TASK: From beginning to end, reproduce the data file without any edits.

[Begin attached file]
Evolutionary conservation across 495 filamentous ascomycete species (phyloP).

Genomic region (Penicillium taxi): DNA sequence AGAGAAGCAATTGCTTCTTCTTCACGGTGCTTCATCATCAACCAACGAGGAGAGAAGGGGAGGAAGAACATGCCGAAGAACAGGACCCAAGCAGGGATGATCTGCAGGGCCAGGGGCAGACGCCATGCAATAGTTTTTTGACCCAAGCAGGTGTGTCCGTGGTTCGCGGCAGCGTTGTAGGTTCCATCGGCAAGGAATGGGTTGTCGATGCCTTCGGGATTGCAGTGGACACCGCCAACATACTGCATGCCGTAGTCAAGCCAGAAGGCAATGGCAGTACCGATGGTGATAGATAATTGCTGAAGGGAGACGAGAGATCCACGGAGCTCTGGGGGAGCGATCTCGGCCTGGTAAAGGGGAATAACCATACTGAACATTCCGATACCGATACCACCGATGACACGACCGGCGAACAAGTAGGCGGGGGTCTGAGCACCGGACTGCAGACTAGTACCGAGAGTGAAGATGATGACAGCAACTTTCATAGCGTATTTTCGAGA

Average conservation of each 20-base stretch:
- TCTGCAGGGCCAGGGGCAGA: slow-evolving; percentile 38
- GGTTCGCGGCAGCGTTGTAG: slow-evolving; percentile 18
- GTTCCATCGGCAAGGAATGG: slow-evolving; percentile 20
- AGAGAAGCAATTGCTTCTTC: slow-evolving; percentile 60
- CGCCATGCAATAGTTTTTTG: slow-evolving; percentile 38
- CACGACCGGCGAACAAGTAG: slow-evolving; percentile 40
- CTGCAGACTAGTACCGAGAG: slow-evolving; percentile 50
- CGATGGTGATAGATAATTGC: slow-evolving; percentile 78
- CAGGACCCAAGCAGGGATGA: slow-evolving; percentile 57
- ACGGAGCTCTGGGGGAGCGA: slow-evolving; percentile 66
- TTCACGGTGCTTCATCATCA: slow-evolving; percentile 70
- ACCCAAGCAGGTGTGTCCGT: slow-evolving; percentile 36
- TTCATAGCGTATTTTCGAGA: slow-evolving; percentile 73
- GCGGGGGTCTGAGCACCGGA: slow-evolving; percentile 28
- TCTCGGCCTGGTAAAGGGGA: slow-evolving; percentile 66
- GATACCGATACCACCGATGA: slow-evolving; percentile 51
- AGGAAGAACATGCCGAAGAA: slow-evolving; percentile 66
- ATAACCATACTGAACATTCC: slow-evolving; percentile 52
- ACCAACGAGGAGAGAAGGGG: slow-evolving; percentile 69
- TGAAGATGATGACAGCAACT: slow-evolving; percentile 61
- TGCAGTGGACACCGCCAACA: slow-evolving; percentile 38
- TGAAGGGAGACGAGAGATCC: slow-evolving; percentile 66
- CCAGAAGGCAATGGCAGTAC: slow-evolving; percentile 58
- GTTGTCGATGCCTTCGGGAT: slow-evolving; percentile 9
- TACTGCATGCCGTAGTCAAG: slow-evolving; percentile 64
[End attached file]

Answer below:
Evolutionary conservation across 495 filamentous ascomycete species (phyloP).

Genomic region (Penicillium taxi): DNA sequence AGAGAAGCAATTGCTTCTTCTTCACGGTGCTTCATCATCAACCAACGAGGAGAGAAGGGGAGGAAGAACATGCCGAAGAACAGGACCCAAGCAGGGATGATCTGCAGGGCCAGGGGCAGACGCCATGCAATAGTTTTTTGACCCAAGCAGGTGTGTCCGTGGTTCGCGGCAGCGTTGTAGGTTCCATCGGCAAGGAATGGGTTGTCGATGCCTTCGGGATTGCAGTGGACACCGCCAACATACTGCATGCCGTAGTCAAGCCAGAAGGCAATGGCAGTACCGATGGTGATAGATAATTGCTGAAGGGAGACGAGAGATCCACGGAGCTCTGGGGGAGCGATCTCGGCCTGGTAAAGGGGAATAACCATACTGAACATTCCGATACCGATACCACCGATGACACGACCGGCGAACAAGTAGGCGGGGGTCTGAGCACCGGACTGCAGACTAGTACCGAGAGTGAAGATGATGACAGCAACTTTCATAGCGTATTTTCGAGA

Average conservation of each 20-base stretch:
- TCTGCAGGGCCAGGGGCAGA: slow-evolving; percentile 38
- GGTTCGCGGCAGCGTTGTAG: slow-evolving; percentile 18
- GTTCCATCGGCAAGGAATGG: slow-evolving; percentile 20
- AGAGAAGCAATTGCTTCTTC: slow-evolving; percentile 60
- CGCCATGCAATAGTTTTTTG: slow-evolving; percentile 38
- CACGACCGGCGAACAAGTAG: slow-evolving; percentile 40
- CTGCAGACTAGTACCGAGAG: slow-evolving; percentile 50
- CGATGGTGATAGATAATTGC: slow-evolving; percentile 78
- CAGGACCCAAGCAGGGATGA: slow-evolving; percentile 57
- ACGGAGCTCTGGGGGAGCGA: slow-evolving; percentile 66
- TTCACGGTGCTTCATCATCA: slow-evolving; percentile 70
- ACCCAAGCAGGTGTGTCCGT: slow-evolving; percentile 36
- TTCATAGCGTATTTTCGAGA: slow-evolving; percentile 73
- GCGGGGGTCTGAGCACCGGA: slow-evolving; percentile 28
- TCTCGGCCTGGTAAAGGGGA: slow-evolving; percentile 66
- GATACCGATACCACCGATGA: slow-evolving; percentile 51
- AGGAAGAACATGCCGAAGAA: slow-evolving; percentile 66
- ATAACCATACTGAACATTCC: slow-evolving; percentile 52
- ACCAACGAGGAGAGAAGGGG: slow-evolving; percentile 69
- TGAAGATGATGACAGCAACT: slow-evolving; percentile 61
- TGCAGTGGACACCGCCAACA: slow-evolving; percentile 38
- TGAAGGGAGACGAGAGATCC: slow-evolving; percentile 66
- CCAGAAGGCAATGGCAGTAC: slow-evolving; percentile 58
- GTTGTCGATGCCTTCGGGAT: slow-evolving; percentile 9
- TACTGCATGCCGTAGTCAAG: slow-evolving; percentile 64